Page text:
A ruling from Poland’s Supreme Court has dealt a serious blow to the ruling Law and Justice (PiS) party’s controversial judicial reforms. It finds that one new institution should not be recognised as a court, and another is not independent of political influence.
The judgement was issued by the Supreme Court’s labour law chamber, which had recently been ordered by the Court of Justice of the European Union (CJEU) to assess the legality of two institutions overhauled or created by PiS: the National Council of the Judiciary (KRS), which is responsible for nominating judges, and the Supreme Court’s disciplinary chamber.
The new ruling finds that “the KRS is not an impartial and independent body, while the disciplinary chamber is not a court within the meaning of EU and national law”, said judge Piotr Prusinowski, summarising the court’s decision and quoted by website Interia.
Prusinowski noted that the recent “CJEU ruling sets out a clear and precise standard for assessing the independence and impartiality of a court”, and that “every court in Poland is obliged to examine whether [that] standard is ensured”. (For deeper analysis of that CJEU judgement, see our recent insight article.)
The latest ruling find that the reformed KRS is not independent of the legislative and executive branches. “Everything indicates the dependence of this organ on the executive authorities,” declared the judges, quoted by Gazeta Wyborcza. The judges also noted that the KRS has selected judges for the disciplinary chamber who “are strongly associated with the legislative or executive”.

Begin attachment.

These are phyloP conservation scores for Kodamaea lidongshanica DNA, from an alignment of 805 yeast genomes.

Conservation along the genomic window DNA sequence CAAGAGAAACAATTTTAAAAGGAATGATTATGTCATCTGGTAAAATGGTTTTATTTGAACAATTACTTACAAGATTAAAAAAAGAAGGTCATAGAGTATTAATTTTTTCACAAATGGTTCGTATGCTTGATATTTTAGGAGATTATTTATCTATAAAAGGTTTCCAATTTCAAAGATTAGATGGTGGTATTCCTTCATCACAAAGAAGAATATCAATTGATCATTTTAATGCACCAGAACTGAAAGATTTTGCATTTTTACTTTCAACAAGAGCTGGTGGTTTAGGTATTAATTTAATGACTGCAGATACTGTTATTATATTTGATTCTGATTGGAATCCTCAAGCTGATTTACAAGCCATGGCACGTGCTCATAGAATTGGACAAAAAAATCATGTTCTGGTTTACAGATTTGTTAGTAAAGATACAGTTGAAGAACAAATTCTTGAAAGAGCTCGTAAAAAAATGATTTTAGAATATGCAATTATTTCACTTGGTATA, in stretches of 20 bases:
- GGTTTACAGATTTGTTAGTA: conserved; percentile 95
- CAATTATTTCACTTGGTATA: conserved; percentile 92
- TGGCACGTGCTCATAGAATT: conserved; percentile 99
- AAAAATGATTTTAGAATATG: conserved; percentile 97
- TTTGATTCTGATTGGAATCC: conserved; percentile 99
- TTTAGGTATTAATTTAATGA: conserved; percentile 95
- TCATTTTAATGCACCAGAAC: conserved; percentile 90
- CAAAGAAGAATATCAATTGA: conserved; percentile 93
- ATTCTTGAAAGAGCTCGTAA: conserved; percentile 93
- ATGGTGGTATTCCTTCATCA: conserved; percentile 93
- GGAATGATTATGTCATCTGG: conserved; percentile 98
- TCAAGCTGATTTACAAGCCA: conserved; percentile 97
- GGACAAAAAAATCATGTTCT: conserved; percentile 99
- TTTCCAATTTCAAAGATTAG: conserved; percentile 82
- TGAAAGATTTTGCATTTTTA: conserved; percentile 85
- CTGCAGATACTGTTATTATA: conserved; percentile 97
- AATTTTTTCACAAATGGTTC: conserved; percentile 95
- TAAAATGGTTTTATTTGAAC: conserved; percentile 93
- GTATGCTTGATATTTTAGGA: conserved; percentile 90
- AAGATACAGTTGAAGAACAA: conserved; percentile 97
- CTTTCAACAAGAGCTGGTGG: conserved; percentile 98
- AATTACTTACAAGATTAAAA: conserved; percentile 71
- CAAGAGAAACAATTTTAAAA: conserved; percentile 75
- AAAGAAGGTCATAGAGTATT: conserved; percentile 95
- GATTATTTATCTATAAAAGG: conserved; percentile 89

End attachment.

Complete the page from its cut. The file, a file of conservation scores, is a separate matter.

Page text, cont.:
“This is a huge blow to – if not the end of – the justice reforms implemented by the PiS government,” says journalist Tomasz Skory of RMF FM, Poland’s biggest radio station. “With one verdict, the Supreme Court has challenged the legality of the appointment of judges by the KRS and invalidated the existence of the newly appointed disciplinary chamber.”
The KRS is the constitutional body responsible for nominating judges and protecting the independence of courts. Previously, 15 of its 25 members were elected by other judges, but, as a result of PiS’s reforms, they are now chosen by parliament. The remaining members are also largely political appointees, including four MPs, two senators, a representative of the president, and the justice minister.
The disciplinary chamber was also created under the same reforms, and has been filled with judges nominated by the new KRS. Earlier this year, the CJEU’s advocate general found that the disciplinary chamber “does not satisfy the requirements of judicial independence established by EU law”.
For more background and analysis, see our guide to PiS’s judicial reforms.
Daniel Tilles is editor-in-chief of Notes from Poland and assistant professor of history at the Pedagogical University of Krakow. He has written on Polish affairs for a wide range of publications, including Foreign Policy, POLITICO Europe, The Independent and Dziennik Gazeta Prawna.